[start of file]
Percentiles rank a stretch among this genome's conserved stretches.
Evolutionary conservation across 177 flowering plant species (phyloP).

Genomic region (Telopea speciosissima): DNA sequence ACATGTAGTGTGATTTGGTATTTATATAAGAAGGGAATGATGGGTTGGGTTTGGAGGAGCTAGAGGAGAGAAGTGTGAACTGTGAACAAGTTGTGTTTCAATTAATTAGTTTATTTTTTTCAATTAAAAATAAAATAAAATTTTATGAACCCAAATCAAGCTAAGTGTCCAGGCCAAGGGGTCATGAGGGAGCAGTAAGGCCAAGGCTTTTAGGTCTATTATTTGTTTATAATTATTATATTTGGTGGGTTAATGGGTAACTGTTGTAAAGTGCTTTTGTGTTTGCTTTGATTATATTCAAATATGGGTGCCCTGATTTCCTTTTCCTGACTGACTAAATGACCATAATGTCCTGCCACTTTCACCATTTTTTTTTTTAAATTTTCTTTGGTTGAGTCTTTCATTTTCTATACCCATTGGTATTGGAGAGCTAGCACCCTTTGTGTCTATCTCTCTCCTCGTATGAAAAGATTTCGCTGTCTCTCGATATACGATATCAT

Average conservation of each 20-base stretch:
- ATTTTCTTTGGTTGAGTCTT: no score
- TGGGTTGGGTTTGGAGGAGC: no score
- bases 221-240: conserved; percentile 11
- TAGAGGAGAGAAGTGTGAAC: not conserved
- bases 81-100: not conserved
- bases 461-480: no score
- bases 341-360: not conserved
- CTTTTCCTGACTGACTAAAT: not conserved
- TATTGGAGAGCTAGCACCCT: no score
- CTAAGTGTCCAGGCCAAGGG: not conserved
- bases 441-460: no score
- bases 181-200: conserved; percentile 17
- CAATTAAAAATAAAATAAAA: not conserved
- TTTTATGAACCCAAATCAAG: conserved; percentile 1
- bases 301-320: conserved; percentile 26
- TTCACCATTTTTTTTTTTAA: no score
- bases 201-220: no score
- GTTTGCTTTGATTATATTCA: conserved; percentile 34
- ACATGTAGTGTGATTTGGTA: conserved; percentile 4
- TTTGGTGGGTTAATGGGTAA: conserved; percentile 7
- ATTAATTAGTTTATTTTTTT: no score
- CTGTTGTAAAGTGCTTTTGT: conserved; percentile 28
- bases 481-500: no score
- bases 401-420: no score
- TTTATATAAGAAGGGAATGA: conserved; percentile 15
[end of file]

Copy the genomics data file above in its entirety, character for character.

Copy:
Percentiles rank a stretch among this genome's conserved stretches.
Evolutionary conservation across 177 flowering plant species (phyloP).

Genomic region (Telopea speciosissima): DNA sequence ACATGTAGTGTGATTTGGTATTTATATAAGAAGGGAATGATGGGTTGGGTTTGGAGGAGCTAGAGGAGAGAAGTGTGAACTGTGAACAAGTTGTGTTTCAATTAATTAGTTTATTTTTTTCAATTAAAAATAAAATAAAATTTTATGAACCCAAATCAAGCTAAGTGTCCAGGCCAAGGGGTCATGAGGGAGCAGTAAGGCCAAGGCTTTTAGGTCTATTATTTGTTTATAATTATTATATTTGGTGGGTTAATGGGTAACTGTTGTAAAGTGCTTTTGTGTTTGCTTTGATTATATTCAAATATGGGTGCCCTGATTTCCTTTTCCTGACTGACTAAATGACCATAATGTCCTGCCACTTTCACCATTTTTTTTTTTAAATTTTCTTTGGTTGAGTCTTTCATTTTCTATACCCATTGGTATTGGAGAGCTAGCACCCTTTGTGTCTATCTCTCTCCTCGTATGAAAAGATTTCGCTGTCTCTCGATATACGATATCAT

Average conservation of each 20-base stretch:
- ATTTTCTTTGGTTGAGTCTT: no score
- TGGGTTGGGTTTGGAGGAGC: no score
- bases 221-240: conserved; percentile 11
- TAGAGGAGAGAAGTGTGAAC: not conserved
- bases 81-100: not conserved
- bases 461-480: no score
- bases 341-360: not conserved
- CTTTTCCTGACTGACTAAAT: not conserved
- TATTGGAGAGCTAGCACCCT: no score
- CTAAGTGTCCAGGCCAAGGG: not conserved
- bases 441-460: no score
- bases 181-200: conserved; percentile 17
- CAATTAAAAATAAAATAAAA: not conserved
- TTTTATGAACCCAAATCAAG: conserved; percentile 1
- bases 301-320: conserved; percentile 26
- TTCACCATTTTTTTTTTTAA: no score
- bases 201-220: no score
- GTTTGCTTTGATTATATTCA: conserved; percentile 34
- ACATGTAGTGTGATTTGGTA: conserved; percentile 4
- TTTGGTGGGTTAATGGGTAA: conserved; percentile 7
- ATTAATTAGTTTATTTTTTT: no score
- CTGTTGTAAAGTGCTTTTGT: conserved; percentile 28
- bases 481-500: no score
- bases 401-420: no score
- TTTATATAAGAAGGGAATGA: conserved; percentile 15